Musically, the album is more of what we’ve come to expect from Jurado – soft strumming, lush orchestration, and straight-forward vocals. The biggest difference is found in the narrator. In the past, Jurado often relied on character-driven stories, but The Horizon Just Laughed, for the most part, is an autobiographical tale. As Jurado travels across the country, he vividly describes little pieces of Americana – from Nebraska to Maine, sleeping in a car in Colorado, admiring the Brooklyn skyline, stuck in a train station, and Seattle where “They’ve now put a trademark on rain”. Moments are captured in stream-of-consciousness menageries, each detail like a photograph, painting the setting, the characters, and the emotions of our trusty guide. The Horizon Just Laughed is an album of meditation, introspection, and mid-life confusion.
Devouring Radiant Light
When lead singer Chance Garnette left Skeletonwitch mid-tour back in 2014, many foresaw the band’s demise. Not only did the Ohio band not pack up, they returned with vocalist Adam Clemans, and the new union has resulted in their best work to date, Devouring Radiant Light.
To be honest, Cleman’s vocals aren’t that much different than Garnette’s, but for some reason, Skeletonwitch sounds like a completely different band this time around. In the past their songs clocked in at under three minutes; on Devouring Radiant Light there are four songs that reach past the seven minute mark. The drums and guitars are as volatile as ever, but the songs don’t always stampede out the gates. Instead, they meander in the pasture for a spell, building up the tension before the eventual bull rush. Historically, a change in singers usually doesn’t work out for bands, but Skeletonwitch seems to have been liberated by the change and might even be having a little bit of fun.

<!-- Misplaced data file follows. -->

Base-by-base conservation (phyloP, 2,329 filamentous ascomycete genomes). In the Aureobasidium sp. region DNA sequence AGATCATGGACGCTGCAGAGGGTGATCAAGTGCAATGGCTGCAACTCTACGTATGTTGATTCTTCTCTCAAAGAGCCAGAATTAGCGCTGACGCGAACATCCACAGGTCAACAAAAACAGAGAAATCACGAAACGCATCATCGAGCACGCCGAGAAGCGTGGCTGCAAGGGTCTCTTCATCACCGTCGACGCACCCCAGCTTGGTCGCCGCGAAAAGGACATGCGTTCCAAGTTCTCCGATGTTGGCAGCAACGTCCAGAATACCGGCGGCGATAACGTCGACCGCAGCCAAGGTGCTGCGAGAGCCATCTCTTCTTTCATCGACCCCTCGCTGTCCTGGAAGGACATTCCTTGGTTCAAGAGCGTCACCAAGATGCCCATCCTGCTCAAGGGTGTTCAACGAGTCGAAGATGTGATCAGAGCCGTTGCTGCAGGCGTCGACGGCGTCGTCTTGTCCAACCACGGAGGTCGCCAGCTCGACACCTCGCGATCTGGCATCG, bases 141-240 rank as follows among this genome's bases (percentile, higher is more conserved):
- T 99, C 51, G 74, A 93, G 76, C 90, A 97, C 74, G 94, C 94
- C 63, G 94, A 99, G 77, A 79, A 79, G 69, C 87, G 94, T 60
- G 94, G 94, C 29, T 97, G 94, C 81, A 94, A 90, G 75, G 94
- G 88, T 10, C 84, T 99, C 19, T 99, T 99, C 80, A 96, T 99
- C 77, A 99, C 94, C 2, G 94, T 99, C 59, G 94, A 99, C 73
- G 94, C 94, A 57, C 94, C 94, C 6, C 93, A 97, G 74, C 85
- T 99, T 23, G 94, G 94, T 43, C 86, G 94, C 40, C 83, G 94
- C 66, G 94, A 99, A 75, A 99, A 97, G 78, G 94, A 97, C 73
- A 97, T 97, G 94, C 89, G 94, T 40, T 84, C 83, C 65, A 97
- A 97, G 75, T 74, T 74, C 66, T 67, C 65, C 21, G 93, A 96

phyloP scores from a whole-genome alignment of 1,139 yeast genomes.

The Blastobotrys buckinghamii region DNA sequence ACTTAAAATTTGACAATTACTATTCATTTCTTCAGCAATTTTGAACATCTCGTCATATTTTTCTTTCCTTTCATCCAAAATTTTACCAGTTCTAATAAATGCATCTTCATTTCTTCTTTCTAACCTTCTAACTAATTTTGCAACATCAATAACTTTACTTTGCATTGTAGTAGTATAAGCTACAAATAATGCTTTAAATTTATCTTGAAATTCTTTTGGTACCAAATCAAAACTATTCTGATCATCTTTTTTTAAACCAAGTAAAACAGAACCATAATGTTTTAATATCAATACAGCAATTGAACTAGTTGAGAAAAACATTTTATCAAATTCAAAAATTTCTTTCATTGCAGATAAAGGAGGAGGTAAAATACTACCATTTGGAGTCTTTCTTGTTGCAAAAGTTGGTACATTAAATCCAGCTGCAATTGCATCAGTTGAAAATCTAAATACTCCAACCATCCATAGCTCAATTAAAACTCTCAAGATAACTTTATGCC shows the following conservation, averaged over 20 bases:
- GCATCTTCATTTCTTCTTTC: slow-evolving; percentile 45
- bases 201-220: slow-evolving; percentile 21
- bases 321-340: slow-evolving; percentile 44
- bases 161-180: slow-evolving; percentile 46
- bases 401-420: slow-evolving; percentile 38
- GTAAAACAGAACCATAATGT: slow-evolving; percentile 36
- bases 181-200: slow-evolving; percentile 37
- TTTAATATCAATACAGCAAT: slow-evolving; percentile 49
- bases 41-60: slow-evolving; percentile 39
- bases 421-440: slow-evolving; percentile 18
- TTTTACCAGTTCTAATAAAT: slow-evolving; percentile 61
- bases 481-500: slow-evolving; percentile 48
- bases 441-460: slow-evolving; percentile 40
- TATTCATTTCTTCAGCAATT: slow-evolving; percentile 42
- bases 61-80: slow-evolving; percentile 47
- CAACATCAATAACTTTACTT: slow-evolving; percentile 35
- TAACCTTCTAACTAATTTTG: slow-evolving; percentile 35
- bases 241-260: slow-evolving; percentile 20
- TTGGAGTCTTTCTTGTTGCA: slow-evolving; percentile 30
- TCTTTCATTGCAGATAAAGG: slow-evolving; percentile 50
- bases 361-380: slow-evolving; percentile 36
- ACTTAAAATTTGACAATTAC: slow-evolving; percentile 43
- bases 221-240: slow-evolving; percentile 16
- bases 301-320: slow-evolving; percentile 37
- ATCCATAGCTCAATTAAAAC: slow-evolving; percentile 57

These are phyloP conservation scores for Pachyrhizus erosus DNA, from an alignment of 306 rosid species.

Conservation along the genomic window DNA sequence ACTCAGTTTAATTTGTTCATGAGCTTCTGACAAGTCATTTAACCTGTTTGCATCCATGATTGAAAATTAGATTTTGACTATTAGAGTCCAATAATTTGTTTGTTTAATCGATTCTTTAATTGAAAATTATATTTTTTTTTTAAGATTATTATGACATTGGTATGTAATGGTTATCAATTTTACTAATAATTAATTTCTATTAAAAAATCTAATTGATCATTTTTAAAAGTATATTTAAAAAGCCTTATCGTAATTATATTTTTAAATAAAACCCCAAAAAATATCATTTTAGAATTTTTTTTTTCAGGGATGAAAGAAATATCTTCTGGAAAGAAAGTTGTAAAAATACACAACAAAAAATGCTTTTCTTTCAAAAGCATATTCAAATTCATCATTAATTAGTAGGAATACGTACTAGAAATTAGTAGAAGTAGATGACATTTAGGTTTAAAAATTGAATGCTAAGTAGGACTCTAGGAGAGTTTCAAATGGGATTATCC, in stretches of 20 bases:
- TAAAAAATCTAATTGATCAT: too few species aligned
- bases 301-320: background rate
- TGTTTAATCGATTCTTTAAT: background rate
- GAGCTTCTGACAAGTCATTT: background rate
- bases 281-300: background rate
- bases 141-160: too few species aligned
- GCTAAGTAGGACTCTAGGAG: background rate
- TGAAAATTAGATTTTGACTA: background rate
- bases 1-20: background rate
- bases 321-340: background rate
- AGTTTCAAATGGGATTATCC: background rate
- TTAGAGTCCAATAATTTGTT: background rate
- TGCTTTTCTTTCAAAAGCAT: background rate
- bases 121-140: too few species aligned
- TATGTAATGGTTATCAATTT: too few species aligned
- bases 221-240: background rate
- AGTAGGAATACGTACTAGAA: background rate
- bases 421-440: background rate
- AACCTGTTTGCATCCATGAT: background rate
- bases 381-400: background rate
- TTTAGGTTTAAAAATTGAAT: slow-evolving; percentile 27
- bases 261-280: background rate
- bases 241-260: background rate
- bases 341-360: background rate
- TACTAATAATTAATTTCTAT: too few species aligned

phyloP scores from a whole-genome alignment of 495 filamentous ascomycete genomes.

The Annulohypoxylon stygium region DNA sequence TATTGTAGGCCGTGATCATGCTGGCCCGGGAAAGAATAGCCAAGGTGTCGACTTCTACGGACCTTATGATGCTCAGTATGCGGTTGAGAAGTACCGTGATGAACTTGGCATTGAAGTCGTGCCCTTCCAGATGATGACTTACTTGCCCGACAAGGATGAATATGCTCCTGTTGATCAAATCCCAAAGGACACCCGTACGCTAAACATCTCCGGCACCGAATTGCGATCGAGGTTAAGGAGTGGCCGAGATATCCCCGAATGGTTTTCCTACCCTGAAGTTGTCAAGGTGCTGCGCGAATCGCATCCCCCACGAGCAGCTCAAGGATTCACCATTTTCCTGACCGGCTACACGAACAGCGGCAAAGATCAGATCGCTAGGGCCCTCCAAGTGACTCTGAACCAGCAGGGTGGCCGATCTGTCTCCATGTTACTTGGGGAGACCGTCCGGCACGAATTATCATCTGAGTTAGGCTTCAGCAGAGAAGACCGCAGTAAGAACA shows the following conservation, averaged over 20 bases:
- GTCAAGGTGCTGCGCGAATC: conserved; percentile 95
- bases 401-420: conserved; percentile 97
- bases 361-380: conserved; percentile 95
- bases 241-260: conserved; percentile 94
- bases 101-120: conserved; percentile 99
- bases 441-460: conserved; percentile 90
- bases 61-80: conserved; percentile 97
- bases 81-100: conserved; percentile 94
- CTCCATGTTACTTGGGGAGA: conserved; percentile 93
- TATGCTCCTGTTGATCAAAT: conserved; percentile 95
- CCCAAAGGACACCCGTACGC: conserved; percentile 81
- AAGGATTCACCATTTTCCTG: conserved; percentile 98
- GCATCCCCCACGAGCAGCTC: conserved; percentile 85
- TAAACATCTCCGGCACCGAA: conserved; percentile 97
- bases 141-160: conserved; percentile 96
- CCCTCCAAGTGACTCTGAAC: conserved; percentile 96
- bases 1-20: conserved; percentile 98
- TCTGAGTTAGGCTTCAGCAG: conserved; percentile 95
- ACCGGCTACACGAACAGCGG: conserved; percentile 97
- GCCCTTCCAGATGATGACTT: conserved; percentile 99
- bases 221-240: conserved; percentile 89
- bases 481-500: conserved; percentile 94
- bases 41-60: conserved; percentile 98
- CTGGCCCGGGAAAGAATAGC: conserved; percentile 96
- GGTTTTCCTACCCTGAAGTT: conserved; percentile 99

4. Rolling Blackouts Coastal Fever
[Sub Pop; 2018]
If I were to say my favorite band of the last few years, it would definitely be the Australian jangle rock band Rolling Blackouts Coastal Fever. The fact that their 2018 release Hope Downs is their first actual full-length album makes me feel a bit stupid for making the former proclamation. My allegiance grew based off their first two EPs on Sub Pop, but the band truly shows their worth on their full-length effort, Hope Downs. Not only did they not disappoint, but they upped their game.